I know my brother made the choice to walk in front of that car, but I can’t be angry with him. Every day of his life was a struggle. The only way I can go on is to believe his soul is finally at peace. I struggled to talk about my older brother once he died. I thought it would be too painful for my mother to hear. I’ve since learned it’s a comfort and helps to keep their memory alive. I keep a picture of my niece on a bookshelf in the dining room and I talk to my sister about her daughter often. I have a golf hat of my brother’s to remember him by, and I can’t listen to Elton John’s Daniel or Ike and Tina Turner’s Rollin’ On The River without thinking of him.
This last one has been especially difficult and complicated; there is so much guilt. Mental illness and his earlier drug use had permanently changed his personality. He could be loving and insightful one minute, agitated, paranoid, and forgetful the next. Our relationship was okay but I wanted to be closer. I never got the chance. I’m mourning the loss of my brother, as well as our relationship and all that it might have been. There will be no improvements, no strides toward greater understanding, and no answers.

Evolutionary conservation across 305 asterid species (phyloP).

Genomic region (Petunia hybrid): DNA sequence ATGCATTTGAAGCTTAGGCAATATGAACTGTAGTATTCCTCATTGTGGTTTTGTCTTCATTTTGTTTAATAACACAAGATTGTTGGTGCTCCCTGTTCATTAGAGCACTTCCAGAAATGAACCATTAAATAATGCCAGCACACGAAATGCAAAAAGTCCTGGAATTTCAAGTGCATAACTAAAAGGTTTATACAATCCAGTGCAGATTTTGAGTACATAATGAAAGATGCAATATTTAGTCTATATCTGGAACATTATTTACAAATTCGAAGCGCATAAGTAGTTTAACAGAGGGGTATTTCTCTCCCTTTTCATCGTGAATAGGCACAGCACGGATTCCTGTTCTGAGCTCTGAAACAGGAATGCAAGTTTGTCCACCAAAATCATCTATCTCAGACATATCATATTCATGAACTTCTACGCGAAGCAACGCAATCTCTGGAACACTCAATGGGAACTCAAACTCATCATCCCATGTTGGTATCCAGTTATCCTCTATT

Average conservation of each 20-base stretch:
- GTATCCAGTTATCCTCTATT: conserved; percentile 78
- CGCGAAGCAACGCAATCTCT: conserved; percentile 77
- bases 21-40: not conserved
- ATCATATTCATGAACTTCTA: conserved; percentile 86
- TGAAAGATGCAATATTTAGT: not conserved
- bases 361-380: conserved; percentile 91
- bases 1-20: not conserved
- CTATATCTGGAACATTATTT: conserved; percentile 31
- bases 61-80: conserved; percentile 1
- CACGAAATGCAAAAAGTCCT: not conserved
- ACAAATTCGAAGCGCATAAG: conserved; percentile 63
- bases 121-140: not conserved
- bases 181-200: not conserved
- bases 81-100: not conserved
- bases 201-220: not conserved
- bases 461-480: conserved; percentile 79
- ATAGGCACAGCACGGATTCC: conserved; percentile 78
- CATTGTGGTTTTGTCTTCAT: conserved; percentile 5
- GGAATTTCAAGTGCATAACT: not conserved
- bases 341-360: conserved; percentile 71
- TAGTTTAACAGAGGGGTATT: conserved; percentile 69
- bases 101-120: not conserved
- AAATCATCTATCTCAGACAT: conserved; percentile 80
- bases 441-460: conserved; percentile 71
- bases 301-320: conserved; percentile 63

Grieving isn’t something you can easily get over. You can’t just snap out of it. You may find you need support. Here are a few ways to cope:
Lean on your family and friends. If not now when? Even if you take pride in being strong and self-sufficient now you may really need to lean on someone. Let them make your dinner or do your errands, or just sit up late talking with you. It will help, and they’ll feel better knowing they were there for you.